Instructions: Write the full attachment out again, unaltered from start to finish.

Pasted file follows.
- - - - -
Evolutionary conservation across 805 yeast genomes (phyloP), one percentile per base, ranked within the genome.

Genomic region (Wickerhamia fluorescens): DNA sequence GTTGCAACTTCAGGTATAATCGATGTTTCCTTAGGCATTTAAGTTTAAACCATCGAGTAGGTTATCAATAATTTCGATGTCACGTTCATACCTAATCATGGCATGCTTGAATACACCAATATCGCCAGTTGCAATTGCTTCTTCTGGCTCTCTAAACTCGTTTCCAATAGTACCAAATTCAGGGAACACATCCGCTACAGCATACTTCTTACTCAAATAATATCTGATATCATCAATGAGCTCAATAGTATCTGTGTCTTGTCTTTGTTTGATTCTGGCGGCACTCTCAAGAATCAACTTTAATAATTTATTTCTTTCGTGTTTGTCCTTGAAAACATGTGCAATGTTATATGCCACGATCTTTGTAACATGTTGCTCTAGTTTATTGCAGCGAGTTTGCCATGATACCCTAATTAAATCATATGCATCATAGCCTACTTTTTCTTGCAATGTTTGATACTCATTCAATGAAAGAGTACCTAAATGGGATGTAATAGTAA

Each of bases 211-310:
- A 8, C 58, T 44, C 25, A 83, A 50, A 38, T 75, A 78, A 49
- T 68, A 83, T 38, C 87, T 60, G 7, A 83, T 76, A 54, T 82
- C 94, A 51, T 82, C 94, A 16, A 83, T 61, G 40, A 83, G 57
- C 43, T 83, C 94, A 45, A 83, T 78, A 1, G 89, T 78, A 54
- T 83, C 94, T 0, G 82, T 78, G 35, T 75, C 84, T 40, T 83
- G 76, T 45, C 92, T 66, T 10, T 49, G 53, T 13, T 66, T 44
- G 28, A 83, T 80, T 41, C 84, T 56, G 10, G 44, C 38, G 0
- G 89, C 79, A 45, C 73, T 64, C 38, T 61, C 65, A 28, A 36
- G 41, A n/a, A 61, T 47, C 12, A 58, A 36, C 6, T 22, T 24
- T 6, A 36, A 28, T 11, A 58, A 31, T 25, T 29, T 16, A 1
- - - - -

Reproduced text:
Evolutionary conservation across 805 yeast genomes (phyloP), one percentile per base, ranked within the genome.

Genomic region (Wickerhamia fluorescens): DNA sequence GTTGCAACTTCAGGTATAATCGATGTTTCCTTAGGCATTTAAGTTTAAACCATCGAGTAGGTTATCAATAATTTCGATGTCACGTTCATACCTAATCATGGCATGCTTGAATACACCAATATCGCCAGTTGCAATTGCTTCTTCTGGCTCTCTAAACTCGTTTCCAATAGTACCAAATTCAGGGAACACATCCGCTACAGCATACTTCTTACTCAAATAATATCTGATATCATCAATGAGCTCAATAGTATCTGTGTCTTGTCTTTGTTTGATTCTGGCGGCACTCTCAAGAATCAACTTTAATAATTTATTTCTTTCGTGTTTGTCCTTGAAAACATGTGCAATGTTATATGCCACGATCTTTGTAACATGTTGCTCTAGTTTATTGCAGCGAGTTTGCCATGATACCCTAATTAAATCATATGCATCATAGCCTACTTTTTCTTGCAATGTTTGATACTCATTCAATGAAAGAGTACCTAAATGGGATGTAATAGTAA

Each of bases 211-310:
- A 8, C 58, T 44, C 25, A 83, A 50, A 38, T 75, A 78, A 49
- T 68, A 83, T 38, C 87, T 60, G 7, A 83, T 76, A 54, T 82
- C 94, A 51, T 82, C 94, A 16, A 83, T 61, G 40, A 83, G 57
- C 43, T 83, C 94, A 45, A 83, T 78, A 1, G 89, T 78, A 54
- T 83, C 94, T 0, G 82, T 78, G 35, T 75, C 84, T 40, T 83
- G 76, T 45, C 92, T 66, T 10, T 49, G 53, T 13, T 66, T 44
- G 28, A 83, T 80, T 41, C 84, T 56, G 10, G 44, C 38, G 0
- G 89, C 79, A 45, C 73, T 64, C 38, T 61, C 65, A 28, A 36
- G 41, A n/a, A 61, T 47, C 12, A 58, A 36, C 6, T 22, T 24
- T 6, A 36, A 28, T 11, A 58, A 31, T 25, T 29, T 16, A 1